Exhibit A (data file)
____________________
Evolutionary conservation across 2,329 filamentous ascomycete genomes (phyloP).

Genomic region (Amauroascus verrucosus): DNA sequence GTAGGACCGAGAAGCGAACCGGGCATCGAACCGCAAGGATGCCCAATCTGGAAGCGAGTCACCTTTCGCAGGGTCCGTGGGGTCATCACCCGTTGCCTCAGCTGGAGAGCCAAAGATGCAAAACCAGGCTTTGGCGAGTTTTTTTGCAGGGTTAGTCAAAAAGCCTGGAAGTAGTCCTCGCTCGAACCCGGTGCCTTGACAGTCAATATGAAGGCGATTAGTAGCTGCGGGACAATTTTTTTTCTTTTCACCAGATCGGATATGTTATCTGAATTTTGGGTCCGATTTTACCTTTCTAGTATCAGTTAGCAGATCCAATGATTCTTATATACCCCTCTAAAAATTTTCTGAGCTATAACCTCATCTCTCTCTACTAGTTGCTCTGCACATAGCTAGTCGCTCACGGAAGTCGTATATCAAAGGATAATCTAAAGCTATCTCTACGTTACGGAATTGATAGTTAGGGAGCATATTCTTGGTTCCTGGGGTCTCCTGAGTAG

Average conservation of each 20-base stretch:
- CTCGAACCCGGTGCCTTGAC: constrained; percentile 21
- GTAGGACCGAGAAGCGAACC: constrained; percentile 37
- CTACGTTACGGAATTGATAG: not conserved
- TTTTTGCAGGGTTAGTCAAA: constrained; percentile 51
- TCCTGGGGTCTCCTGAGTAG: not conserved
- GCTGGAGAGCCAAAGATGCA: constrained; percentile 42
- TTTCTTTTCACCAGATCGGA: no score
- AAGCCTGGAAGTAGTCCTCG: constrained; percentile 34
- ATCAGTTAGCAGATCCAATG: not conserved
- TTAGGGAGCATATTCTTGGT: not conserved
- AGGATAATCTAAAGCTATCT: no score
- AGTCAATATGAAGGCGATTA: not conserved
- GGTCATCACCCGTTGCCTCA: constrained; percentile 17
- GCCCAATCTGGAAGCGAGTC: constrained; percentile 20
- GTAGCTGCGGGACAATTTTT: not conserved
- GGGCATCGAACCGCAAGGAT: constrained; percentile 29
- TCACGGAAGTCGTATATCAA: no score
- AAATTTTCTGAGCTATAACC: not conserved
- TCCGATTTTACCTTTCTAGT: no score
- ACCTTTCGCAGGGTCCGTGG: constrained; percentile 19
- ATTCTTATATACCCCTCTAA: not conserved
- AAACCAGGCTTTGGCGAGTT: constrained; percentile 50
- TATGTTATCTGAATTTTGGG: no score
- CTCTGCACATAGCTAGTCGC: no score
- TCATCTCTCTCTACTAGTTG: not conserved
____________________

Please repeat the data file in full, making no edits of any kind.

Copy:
Evolutionary conservation across 2,329 filamentous ascomycete genomes (phyloP).

Genomic region (Amauroascus verrucosus): DNA sequence GTAGGACCGAGAAGCGAACCGGGCATCGAACCGCAAGGATGCCCAATCTGGAAGCGAGTCACCTTTCGCAGGGTCCGTGGGGTCATCACCCGTTGCCTCAGCTGGAGAGCCAAAGATGCAAAACCAGGCTTTGGCGAGTTTTTTTGCAGGGTTAGTCAAAAAGCCTGGAAGTAGTCCTCGCTCGAACCCGGTGCCTTGACAGTCAATATGAAGGCGATTAGTAGCTGCGGGACAATTTTTTTTCTTTTCACCAGATCGGATATGTTATCTGAATTTTGGGTCCGATTTTACCTTTCTAGTATCAGTTAGCAGATCCAATGATTCTTATATACCCCTCTAAAAATTTTCTGAGCTATAACCTCATCTCTCTCTACTAGTTGCTCTGCACATAGCTAGTCGCTCACGGAAGTCGTATATCAAAGGATAATCTAAAGCTATCTCTACGTTACGGAATTGATAGTTAGGGAGCATATTCTTGGTTCCTGGGGTCTCCTGAGTAG

Average conservation of each 20-base stretch:
- CTCGAACCCGGTGCCTTGAC: constrained; percentile 21
- GTAGGACCGAGAAGCGAACC: constrained; percentile 37
- CTACGTTACGGAATTGATAG: not conserved
- TTTTTGCAGGGTTAGTCAAA: constrained; percentile 51
- TCCTGGGGTCTCCTGAGTAG: not conserved
- GCTGGAGAGCCAAAGATGCA: constrained; percentile 42
- TTTCTTTTCACCAGATCGGA: no score
- AAGCCTGGAAGTAGTCCTCG: constrained; percentile 34
- ATCAGTTAGCAGATCCAATG: not conserved
- TTAGGGAGCATATTCTTGGT: not conserved
- AGGATAATCTAAAGCTATCT: no score
- AGTCAATATGAAGGCGATTA: not conserved
- GGTCATCACCCGTTGCCTCA: constrained; percentile 17
- GCCCAATCTGGAAGCGAGTC: constrained; percentile 20
- GTAGCTGCGGGACAATTTTT: not conserved
- GGGCATCGAACCGCAAGGAT: constrained; percentile 29
- TCACGGAAGTCGTATATCAA: no score
- AAATTTTCTGAGCTATAACC: not conserved
- TCCGATTTTACCTTTCTAGT: no score
- ACCTTTCGCAGGGTCCGTGG: constrained; percentile 19
- ATTCTTATATACCCCTCTAA: not conserved
- AAACCAGGCTTTGGCGAGTT: constrained; percentile 50
- TATGTTATCTGAATTTTGGG: no score
- CTCTGCACATAGCTAGTCGC: no score
- TCATCTCTCTCTACTAGTTG: not conserved